Theme Of Irony In To Kill A Mockingbird

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To Kill a Mockingbird, by Harper Lee, tells the story of a young girl named Scout Finch and her older brother Jem as they are exposed to the injustice and segregation in their town of Maycomb, Alabama. Scout is a tomboy and enjoys reading, writing, acting, and spending time with her older brother Jem and their friend Dill. The novel takes place in the 1930s when there are very stereotypical views and when the Jim Crow laws and prejudice and widespread around the south. When her father, Atticus Finch, a lawyer, defends a black man named Tom Robinson in a case against a white lady named Mayella Ewell, Scout faces criticism about her father from the society. Afterwards, the jury decides to convict Robinson even though he was clearly innocent, …show more content…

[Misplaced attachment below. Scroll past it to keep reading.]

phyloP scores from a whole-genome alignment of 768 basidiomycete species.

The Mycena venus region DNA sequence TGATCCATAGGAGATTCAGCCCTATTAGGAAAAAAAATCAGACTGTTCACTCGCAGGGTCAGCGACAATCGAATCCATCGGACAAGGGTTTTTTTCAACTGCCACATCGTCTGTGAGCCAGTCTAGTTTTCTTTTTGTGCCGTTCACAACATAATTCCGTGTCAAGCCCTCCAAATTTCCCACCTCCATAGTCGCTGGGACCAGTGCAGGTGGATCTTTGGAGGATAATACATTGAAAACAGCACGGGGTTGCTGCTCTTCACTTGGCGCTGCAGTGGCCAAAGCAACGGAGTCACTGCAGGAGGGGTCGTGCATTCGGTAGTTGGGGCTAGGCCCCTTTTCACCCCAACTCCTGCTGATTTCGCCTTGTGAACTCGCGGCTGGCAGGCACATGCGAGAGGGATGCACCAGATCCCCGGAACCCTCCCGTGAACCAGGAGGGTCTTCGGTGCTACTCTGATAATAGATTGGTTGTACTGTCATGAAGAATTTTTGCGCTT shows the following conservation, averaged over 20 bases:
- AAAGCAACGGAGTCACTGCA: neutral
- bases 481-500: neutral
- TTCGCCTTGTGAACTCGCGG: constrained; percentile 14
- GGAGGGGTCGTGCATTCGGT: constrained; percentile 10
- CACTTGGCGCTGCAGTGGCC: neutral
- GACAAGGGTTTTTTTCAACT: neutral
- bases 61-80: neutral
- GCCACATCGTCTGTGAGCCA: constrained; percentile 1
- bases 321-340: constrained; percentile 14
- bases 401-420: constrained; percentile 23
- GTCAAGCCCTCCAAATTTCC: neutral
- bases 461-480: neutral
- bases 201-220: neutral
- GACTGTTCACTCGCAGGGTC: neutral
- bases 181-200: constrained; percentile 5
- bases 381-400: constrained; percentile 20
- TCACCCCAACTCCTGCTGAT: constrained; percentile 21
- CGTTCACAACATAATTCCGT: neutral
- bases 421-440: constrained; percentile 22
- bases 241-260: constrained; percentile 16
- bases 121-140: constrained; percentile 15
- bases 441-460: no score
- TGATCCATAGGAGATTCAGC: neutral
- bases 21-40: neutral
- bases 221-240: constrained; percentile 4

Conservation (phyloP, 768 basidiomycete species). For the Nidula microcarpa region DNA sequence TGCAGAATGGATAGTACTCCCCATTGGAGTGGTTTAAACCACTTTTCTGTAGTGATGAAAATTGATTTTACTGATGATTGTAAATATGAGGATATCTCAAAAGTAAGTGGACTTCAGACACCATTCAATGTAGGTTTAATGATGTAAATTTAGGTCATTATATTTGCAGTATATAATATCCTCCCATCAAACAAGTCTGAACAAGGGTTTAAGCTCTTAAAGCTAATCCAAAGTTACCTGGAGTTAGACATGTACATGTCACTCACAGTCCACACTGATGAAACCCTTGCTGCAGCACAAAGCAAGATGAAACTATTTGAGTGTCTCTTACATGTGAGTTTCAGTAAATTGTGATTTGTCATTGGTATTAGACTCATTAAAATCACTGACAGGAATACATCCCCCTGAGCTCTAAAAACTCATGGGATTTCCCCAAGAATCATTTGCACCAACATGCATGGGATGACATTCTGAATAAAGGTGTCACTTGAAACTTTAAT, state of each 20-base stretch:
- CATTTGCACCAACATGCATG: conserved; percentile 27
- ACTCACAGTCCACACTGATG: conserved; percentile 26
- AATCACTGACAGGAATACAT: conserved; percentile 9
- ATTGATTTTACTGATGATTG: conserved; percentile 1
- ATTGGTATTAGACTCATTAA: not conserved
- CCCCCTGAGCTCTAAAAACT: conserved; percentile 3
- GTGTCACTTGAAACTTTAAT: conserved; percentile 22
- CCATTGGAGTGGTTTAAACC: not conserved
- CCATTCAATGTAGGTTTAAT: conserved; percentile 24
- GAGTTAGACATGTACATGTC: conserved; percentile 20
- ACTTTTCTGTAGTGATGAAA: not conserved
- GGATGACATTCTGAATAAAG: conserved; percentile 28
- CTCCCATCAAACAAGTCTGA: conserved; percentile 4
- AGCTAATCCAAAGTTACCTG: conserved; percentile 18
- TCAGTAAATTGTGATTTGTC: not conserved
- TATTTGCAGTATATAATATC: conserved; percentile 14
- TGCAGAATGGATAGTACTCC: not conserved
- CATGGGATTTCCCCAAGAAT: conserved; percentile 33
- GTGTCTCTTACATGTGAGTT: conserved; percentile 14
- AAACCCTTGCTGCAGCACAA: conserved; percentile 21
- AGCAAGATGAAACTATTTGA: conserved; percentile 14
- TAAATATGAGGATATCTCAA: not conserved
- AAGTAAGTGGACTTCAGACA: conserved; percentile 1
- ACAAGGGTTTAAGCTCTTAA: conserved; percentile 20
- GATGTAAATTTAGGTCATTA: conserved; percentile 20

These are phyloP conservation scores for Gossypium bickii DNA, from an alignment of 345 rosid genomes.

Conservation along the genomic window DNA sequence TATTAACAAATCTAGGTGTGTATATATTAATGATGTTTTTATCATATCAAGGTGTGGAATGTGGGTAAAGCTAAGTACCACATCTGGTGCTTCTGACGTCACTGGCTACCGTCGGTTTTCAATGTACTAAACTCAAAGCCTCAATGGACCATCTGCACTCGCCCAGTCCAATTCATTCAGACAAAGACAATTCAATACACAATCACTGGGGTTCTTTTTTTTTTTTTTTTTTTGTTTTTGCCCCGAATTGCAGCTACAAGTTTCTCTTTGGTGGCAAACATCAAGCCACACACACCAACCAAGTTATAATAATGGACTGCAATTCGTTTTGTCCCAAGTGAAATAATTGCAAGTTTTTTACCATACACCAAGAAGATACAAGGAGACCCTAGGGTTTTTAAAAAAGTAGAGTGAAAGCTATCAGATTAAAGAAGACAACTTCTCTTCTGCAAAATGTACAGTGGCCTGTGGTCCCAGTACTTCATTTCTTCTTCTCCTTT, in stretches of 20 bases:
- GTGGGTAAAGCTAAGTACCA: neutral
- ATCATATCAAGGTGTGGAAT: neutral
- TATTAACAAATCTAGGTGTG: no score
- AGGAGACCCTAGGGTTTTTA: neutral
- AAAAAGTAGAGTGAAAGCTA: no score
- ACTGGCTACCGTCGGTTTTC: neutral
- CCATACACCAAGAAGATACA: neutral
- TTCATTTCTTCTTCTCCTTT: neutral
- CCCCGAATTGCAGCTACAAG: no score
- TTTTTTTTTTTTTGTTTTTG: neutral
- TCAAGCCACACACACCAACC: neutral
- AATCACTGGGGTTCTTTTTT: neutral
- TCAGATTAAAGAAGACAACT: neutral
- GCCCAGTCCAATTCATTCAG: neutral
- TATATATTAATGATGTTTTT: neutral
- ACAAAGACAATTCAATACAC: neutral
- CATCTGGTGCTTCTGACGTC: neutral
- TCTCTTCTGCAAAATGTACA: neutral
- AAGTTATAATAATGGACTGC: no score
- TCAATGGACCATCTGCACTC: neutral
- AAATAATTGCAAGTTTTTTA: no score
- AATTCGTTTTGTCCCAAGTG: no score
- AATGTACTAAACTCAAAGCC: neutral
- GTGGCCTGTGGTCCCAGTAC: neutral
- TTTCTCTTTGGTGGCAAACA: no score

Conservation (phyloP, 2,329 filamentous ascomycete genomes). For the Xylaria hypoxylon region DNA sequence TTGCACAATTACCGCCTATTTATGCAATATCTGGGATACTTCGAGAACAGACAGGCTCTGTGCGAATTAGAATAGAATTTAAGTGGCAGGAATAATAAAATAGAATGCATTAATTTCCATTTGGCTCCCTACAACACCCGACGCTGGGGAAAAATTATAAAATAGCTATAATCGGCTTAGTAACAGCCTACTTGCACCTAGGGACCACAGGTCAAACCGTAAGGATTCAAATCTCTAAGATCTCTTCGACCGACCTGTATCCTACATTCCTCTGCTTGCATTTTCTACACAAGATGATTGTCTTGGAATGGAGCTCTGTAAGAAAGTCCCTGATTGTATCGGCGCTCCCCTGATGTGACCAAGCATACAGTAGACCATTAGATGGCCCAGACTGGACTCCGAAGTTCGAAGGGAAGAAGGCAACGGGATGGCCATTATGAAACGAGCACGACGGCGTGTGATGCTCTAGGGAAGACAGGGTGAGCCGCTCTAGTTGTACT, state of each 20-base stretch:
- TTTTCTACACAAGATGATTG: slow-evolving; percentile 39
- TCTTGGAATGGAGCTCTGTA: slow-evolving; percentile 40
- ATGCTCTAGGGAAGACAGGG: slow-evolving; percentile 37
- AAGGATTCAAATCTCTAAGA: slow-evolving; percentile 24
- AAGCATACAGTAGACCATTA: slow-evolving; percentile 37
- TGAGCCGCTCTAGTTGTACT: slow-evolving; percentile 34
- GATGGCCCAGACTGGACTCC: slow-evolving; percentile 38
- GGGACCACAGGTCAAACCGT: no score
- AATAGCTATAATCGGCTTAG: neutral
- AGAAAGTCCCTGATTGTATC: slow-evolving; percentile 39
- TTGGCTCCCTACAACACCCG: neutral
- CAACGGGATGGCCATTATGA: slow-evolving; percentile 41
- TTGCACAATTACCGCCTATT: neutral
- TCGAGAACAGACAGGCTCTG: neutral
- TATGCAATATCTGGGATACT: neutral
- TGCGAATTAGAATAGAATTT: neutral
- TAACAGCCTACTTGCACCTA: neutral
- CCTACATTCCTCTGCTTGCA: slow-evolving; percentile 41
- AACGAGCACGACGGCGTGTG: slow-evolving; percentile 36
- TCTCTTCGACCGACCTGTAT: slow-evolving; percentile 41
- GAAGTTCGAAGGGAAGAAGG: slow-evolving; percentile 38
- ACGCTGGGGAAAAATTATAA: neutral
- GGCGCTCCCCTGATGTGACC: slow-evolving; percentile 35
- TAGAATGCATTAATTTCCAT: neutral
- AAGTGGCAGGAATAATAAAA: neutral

When Scout comes home from school and is talking to Jem, she tell him, “‘Well, she went on today about how bad it was him treatin’ the Jews like that…coming out of the courthouse that night Miss Gates was…talking with Miss Stephanie Crawford. I heard her say it’s time somebody taught ‘em a lesson, they were gettin’ way above themselves, an’ the next thing they think they can do is marry us” (330-331). Miss Gates said that it isn’t right to persecute because of prejudice. This is ironic, because after the court case and Tom Robinson has been convicted, she is using prejudice views to describe court case in which Tom is almost being persecuted. The irony makes Scout wonder about how could say something is terrible, but then do it themselves in a different context. Thus, Scout is exposed to more about the views of people and how unjust not just the society, but also the people who make up the society are. Scout also sees this earlier on. During the missionary tea with Aunt Alexandra and the other women, Grace Merriweather is also ironic. She states that she is a very religious person who feels sorry for the poorer societies in Alabama, but does the opposite when it comes to the black community. AS a result, Scout begins to question the character of the other people in the book. She asks Jem, “‘Miss Gates is nice lady, ain’t she?” (330). Due to the hypocrisy which Mrs. Gates shows, Scout learns that people may be more complex than they seem at first, and that one never really gets to know someone until you see them outside of their own daily life. Thus, the event of Mrs. Gates talking to the class about Hitler causes Scout to gain perspective on

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